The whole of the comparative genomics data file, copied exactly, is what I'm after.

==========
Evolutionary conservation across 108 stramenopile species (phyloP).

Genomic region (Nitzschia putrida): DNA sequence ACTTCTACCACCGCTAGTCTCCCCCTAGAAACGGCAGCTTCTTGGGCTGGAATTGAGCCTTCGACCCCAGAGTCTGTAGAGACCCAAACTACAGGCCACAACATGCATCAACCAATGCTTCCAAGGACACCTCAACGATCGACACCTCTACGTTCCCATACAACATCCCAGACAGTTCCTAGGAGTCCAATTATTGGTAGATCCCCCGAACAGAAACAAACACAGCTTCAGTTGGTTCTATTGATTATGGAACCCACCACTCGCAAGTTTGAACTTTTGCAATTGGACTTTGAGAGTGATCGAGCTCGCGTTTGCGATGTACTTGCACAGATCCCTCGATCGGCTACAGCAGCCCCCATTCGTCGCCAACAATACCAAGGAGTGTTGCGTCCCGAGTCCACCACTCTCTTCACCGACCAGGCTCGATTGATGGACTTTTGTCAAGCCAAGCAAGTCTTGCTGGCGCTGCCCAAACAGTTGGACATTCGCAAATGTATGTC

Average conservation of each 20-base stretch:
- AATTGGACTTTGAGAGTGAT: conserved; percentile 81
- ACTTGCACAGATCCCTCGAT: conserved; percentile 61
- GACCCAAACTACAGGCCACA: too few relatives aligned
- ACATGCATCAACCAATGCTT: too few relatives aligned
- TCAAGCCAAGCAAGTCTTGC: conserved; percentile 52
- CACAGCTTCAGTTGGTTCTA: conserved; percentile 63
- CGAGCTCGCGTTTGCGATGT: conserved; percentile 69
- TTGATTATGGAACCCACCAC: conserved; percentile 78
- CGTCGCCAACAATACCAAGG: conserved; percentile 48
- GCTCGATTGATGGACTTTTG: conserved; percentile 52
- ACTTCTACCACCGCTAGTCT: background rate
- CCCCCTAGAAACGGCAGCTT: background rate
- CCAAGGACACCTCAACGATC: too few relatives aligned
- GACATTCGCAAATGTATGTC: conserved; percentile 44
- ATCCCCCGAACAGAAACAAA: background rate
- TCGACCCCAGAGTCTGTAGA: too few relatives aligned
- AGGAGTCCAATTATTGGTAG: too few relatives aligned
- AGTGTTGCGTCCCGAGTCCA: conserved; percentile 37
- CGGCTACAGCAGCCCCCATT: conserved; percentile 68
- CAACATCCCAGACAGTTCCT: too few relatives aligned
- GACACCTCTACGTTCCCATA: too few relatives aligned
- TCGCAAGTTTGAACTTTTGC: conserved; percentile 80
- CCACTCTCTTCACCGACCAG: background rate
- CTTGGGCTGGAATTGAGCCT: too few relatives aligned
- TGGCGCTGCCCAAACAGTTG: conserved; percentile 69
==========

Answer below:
Evolutionary conservation across 108 stramenopile species (phyloP).

Genomic region (Nitzschia putrida): DNA sequence ACTTCTACCACCGCTAGTCTCCCCCTAGAAACGGCAGCTTCTTGGGCTGGAATTGAGCCTTCGACCCCAGAGTCTGTAGAGACCCAAACTACAGGCCACAACATGCATCAACCAATGCTTCCAAGGACACCTCAACGATCGACACCTCTACGTTCCCATACAACATCCCAGACAGTTCCTAGGAGTCCAATTATTGGTAGATCCCCCGAACAGAAACAAACACAGCTTCAGTTGGTTCTATTGATTATGGAACCCACCACTCGCAAGTTTGAACTTTTGCAATTGGACTTTGAGAGTGATCGAGCTCGCGTTTGCGATGTACTTGCACAGATCCCTCGATCGGCTACAGCAGCCCCCATTCGTCGCCAACAATACCAAGGAGTGTTGCGTCCCGAGTCCACCACTCTCTTCACCGACCAGGCTCGATTGATGGACTTTTGTCAAGCCAAGCAAGTCTTGCTGGCGCTGCCCAAACAGTTGGACATTCGCAAATGTATGTC

Average conservation of each 20-base stretch:
- AATTGGACTTTGAGAGTGAT: conserved; percentile 81
- ACTTGCACAGATCCCTCGAT: conserved; percentile 61
- GACCCAAACTACAGGCCACA: too few relatives aligned
- ACATGCATCAACCAATGCTT: too few relatives aligned
- TCAAGCCAAGCAAGTCTTGC: conserved; percentile 52
- CACAGCTTCAGTTGGTTCTA: conserved; percentile 63
- CGAGCTCGCGTTTGCGATGT: conserved; percentile 69
- TTGATTATGGAACCCACCAC: conserved; percentile 78
- CGTCGCCAACAATACCAAGG: conserved; percentile 48
- GCTCGATTGATGGACTTTTG: conserved; percentile 52
- ACTTCTACCACCGCTAGTCT: background rate
- CCCCCTAGAAACGGCAGCTT: background rate
- CCAAGGACACCTCAACGATC: too few relatives aligned
- GACATTCGCAAATGTATGTC: conserved; percentile 44
- ATCCCCCGAACAGAAACAAA: background rate
- TCGACCCCAGAGTCTGTAGA: too few relatives aligned
- AGGAGTCCAATTATTGGTAG: too few relatives aligned
- AGTGTTGCGTCCCGAGTCCA: conserved; percentile 37
- CGGCTACAGCAGCCCCCATT: conserved; percentile 68
- CAACATCCCAGACAGTTCCT: too few relatives aligned
- GACACCTCTACGTTCCCATA: too few relatives aligned
- TCGCAAGTTTGAACTTTTGC: conserved; percentile 80
- CCACTCTCTTCACCGACCAG: background rate
- CTTGGGCTGGAATTGAGCCT: too few relatives aligned
- TGGCGCTGCCCAAACAGTTG: conserved; percentile 69